Alternative and complementary therapies
There are no effective alternative treatments for extragonadal germ cell tumors other than surgery, chemotherapy, and radiation.
Coping with cancer treatment
Most patients who undergo surgery to remove their tumors can resume their normal activities within a few days of the operation.
In some cases of presacral area germ cell tumors, it is difficult to remove the entire tumor in a single operation. In these cases, it is necessary for the patient to undergo a second course of chemotherapy prior to a second surgery to remove the remaining tumor.
When extensive chemotherapy is necessary, the patient may require counseling to help cope with the side effects of these treatments, such as loss of head and body hair, weight loss, nausea, fatigue, and changes in psychological well-being.
There were 12 clinical trials underway, in early 2001, aimed at the treatment of extragonadal germ cell tumors. More information on these trials, including contact information, may be found by conducting a clinical trial search at the web site of the National Cancer Institute, CancerNet (<http://cancernet.nci.nih.gov>).
Because the causes of extragonadal germ cell tumors are not known, there are no known preventions.
Repeat surgery may be necessary for extragonadal germ cell tumors, particularly those of the presacral area because these tumors are often difficult to remove completely. Careful monitoring by the medical team will be required.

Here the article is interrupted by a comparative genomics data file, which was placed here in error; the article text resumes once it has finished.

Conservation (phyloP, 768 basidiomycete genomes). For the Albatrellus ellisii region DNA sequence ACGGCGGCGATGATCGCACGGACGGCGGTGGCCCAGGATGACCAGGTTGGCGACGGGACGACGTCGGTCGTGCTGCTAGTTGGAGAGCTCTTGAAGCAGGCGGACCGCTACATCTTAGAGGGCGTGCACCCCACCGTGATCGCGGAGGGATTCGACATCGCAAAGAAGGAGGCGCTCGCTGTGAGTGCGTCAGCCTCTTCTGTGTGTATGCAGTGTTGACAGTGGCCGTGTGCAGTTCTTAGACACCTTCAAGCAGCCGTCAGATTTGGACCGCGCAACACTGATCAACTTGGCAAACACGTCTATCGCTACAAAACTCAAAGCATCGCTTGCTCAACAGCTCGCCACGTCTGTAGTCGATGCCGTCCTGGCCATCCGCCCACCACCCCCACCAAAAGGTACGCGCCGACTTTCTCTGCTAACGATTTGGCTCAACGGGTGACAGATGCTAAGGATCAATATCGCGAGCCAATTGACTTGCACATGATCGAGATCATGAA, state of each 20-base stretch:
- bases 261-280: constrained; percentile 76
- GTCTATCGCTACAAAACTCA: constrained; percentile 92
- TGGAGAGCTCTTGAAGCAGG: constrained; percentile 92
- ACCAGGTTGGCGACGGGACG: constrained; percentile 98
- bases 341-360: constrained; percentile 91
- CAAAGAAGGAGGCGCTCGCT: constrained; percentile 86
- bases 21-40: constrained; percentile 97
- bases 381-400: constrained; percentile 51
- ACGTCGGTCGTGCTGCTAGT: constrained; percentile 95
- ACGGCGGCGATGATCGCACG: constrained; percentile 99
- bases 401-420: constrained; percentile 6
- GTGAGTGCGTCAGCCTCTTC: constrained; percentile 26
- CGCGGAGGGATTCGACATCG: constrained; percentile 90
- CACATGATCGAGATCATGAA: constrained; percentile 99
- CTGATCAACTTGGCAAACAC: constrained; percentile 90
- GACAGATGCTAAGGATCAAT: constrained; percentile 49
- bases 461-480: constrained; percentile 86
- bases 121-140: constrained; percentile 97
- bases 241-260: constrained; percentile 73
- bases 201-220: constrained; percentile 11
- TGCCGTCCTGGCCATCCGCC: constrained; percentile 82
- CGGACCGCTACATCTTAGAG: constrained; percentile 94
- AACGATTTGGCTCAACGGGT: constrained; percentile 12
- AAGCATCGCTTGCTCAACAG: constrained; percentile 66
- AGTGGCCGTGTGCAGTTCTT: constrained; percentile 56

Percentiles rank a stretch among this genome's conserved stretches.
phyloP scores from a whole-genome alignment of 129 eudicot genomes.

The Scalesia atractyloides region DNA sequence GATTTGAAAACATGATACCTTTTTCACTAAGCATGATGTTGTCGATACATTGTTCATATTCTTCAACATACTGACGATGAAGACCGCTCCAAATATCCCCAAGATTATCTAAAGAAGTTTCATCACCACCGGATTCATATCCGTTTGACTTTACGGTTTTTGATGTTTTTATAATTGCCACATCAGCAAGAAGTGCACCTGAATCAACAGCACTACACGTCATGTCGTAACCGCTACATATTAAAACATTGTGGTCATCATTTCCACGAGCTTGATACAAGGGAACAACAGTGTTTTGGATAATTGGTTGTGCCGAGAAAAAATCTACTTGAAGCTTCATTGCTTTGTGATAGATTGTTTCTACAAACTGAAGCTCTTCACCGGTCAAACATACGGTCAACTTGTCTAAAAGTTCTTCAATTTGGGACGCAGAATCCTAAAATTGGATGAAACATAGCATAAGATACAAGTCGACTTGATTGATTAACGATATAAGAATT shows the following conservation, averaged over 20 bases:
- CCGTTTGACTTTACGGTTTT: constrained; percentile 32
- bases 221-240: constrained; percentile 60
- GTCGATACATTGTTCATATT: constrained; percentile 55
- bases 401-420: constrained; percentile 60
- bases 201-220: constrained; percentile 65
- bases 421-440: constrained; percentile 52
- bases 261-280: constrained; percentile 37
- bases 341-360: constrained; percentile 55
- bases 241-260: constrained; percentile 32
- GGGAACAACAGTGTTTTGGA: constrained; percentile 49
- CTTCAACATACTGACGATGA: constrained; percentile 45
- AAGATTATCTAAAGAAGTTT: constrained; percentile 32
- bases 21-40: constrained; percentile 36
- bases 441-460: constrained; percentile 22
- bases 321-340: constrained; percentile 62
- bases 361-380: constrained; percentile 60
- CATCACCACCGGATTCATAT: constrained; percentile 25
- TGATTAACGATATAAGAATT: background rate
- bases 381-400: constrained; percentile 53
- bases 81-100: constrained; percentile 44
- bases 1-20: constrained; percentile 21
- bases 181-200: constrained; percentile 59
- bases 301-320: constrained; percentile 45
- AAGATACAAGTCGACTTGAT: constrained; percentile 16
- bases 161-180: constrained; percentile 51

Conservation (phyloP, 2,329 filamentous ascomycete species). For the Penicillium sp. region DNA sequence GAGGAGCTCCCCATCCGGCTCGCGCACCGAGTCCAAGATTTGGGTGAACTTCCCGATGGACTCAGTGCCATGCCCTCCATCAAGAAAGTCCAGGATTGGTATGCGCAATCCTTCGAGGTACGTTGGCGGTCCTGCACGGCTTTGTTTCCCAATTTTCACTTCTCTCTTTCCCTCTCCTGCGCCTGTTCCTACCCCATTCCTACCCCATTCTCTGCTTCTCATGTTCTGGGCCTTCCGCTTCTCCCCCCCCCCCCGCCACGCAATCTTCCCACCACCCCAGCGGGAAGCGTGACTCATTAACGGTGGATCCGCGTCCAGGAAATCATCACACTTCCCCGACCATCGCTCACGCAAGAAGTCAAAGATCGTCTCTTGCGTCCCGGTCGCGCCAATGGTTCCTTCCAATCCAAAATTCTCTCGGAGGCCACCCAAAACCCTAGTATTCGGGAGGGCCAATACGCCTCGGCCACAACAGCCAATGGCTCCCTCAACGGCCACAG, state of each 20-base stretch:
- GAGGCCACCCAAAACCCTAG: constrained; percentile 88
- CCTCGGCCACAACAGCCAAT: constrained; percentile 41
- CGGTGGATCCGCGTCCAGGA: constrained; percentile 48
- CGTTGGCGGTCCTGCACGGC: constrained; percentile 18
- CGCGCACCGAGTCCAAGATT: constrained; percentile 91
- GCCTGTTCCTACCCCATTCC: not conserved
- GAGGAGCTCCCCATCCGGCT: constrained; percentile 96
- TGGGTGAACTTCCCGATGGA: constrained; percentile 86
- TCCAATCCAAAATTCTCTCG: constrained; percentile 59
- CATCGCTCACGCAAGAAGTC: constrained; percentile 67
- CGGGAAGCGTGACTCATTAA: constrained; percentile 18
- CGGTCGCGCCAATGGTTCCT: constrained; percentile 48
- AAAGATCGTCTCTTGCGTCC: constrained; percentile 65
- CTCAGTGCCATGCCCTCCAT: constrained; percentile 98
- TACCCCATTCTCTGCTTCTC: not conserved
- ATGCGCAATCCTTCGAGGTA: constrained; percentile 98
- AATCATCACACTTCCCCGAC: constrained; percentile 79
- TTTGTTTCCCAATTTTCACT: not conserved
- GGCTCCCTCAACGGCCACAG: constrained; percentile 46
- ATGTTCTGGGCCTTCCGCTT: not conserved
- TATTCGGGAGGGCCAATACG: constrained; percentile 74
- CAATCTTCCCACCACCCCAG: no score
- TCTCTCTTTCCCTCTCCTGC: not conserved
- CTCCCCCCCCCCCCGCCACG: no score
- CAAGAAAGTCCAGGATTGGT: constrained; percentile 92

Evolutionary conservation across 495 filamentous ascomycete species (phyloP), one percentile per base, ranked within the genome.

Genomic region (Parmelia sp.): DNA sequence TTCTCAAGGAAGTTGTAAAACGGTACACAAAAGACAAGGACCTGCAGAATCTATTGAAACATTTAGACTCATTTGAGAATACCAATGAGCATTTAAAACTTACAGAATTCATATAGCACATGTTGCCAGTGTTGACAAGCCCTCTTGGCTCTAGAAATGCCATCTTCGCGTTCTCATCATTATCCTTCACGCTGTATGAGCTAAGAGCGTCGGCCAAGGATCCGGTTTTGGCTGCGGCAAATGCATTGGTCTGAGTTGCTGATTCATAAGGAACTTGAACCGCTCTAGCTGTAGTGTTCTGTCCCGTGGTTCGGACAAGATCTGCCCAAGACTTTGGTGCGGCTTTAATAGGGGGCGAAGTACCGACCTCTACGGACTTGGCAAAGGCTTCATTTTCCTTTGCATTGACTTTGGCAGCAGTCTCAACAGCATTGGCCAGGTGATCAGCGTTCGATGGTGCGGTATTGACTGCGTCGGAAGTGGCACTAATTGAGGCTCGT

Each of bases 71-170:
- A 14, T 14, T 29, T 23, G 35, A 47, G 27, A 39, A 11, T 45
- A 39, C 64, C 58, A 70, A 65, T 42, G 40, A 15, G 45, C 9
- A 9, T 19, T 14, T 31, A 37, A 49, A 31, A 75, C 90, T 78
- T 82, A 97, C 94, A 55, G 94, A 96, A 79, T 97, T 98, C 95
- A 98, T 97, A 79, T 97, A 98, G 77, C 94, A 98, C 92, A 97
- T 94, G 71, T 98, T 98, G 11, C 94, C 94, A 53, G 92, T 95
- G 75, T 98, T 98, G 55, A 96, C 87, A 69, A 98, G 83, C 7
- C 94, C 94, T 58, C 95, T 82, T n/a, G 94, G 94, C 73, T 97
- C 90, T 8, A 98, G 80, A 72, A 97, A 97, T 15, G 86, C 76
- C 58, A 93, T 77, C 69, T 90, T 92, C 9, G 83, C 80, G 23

Jones, W.G., I. Appleyard, P. Harnden, and J.K. Joffe, eds. Germ Cell Tumors IV. London: John Libbey & Company, Ltd., 1998.
Hainsworth, J.D., and F.A. Greco. "Extragonadal Germ Cell Tumors and Unrecognized Germ Gell Tumors." Seminars in Oncology (April 1992), 119-127.
National Cancer Institute. Building 31, Room 10A03, 31 Center Dr., MSC 2580, Bethesda, MD 20892-2590. (800) 4-CANCER. <http://www.nci.nih.gov>.
Extragonadal Germ Cell Cancer Articles and Links. 15 April 2001. 2 July 2001 <http://www.acor.org/TCRC/egc_links.html>.
Paul A. Johnson, Ed.M.
—Cells that are involved in reproduction. These cells are usually located in the gonads. Sometimes they fail to move to the gonads during embryonic development and cause tumors in other parts of the body.
—The reproductive organs: the testes and ovaries.
—The mid-chest area between the lungs.
—A pea-sized gland just below the brain.
—The lowest part of the back.